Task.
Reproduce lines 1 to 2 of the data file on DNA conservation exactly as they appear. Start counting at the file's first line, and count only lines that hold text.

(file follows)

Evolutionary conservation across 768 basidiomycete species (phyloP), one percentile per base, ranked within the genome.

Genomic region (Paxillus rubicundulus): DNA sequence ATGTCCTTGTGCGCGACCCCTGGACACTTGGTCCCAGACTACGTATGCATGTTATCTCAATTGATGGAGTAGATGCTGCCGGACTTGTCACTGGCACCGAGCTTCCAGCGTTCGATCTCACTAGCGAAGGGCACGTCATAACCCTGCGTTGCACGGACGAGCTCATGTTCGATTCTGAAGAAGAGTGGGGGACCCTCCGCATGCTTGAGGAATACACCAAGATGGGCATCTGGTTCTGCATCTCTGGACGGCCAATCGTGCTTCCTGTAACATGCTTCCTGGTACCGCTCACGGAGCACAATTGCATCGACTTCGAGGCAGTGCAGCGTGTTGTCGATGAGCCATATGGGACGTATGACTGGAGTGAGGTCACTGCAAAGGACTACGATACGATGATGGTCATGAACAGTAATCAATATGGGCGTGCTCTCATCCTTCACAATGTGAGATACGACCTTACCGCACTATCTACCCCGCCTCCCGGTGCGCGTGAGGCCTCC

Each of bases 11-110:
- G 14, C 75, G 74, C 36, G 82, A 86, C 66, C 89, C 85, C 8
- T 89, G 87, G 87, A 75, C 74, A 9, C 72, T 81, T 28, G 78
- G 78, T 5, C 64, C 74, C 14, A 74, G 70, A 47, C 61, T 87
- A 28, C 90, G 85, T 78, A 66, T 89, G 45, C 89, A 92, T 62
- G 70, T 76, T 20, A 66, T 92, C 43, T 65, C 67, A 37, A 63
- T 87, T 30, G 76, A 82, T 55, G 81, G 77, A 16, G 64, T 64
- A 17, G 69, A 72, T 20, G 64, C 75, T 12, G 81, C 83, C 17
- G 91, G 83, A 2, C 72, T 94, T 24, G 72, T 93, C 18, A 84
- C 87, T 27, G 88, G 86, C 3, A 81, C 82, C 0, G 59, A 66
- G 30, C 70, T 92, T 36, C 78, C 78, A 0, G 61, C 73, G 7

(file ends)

Evolutionary conservation across 768 basidiomycete species (phyloP), one percentile per base, ranked within the genome.

Genomic region (Paxillus rubicundulus): DNA sequence ATGTCCTTGTGCGCGACCCCTGGACACTTGGTCCCAGACTACGTATGCATGTTATCTCAATTGATGGAGTAGATGCTGCCGGACTTGTCACTGGCACCGAGCTTCCAGCGTTCGATCTCACTAGCGAAGGGCACGTCATAACCCTGCGTTGCACGGACGAGCTCATGTTCGATTCTGAAGAAGAGTGGGGGACCCTCCGCATGCTTGAGGAATACACCAAGATGGGCATCTGGTTCTGCATCTCTGGACGGCCAATCGTGCTTCCTGTAACATGCTTCCTGGTACCGCTCACGGAGCACAATTGCATCGACTTCGAGGCAGTGCAGCGTGTTGTCGATGAGCCATATGGGACGTATGACTGGAGTGAGGTCACTGCAAAGGACTACGATACGATGATGGTCATGAACAGTAATCAATATGGGCGTGCTCTCATCCTTCACAATGTGAGATACGACCTTACCGCACTATCTACCCCGCCTCCCGGTGCGCGTGAGGCCTCC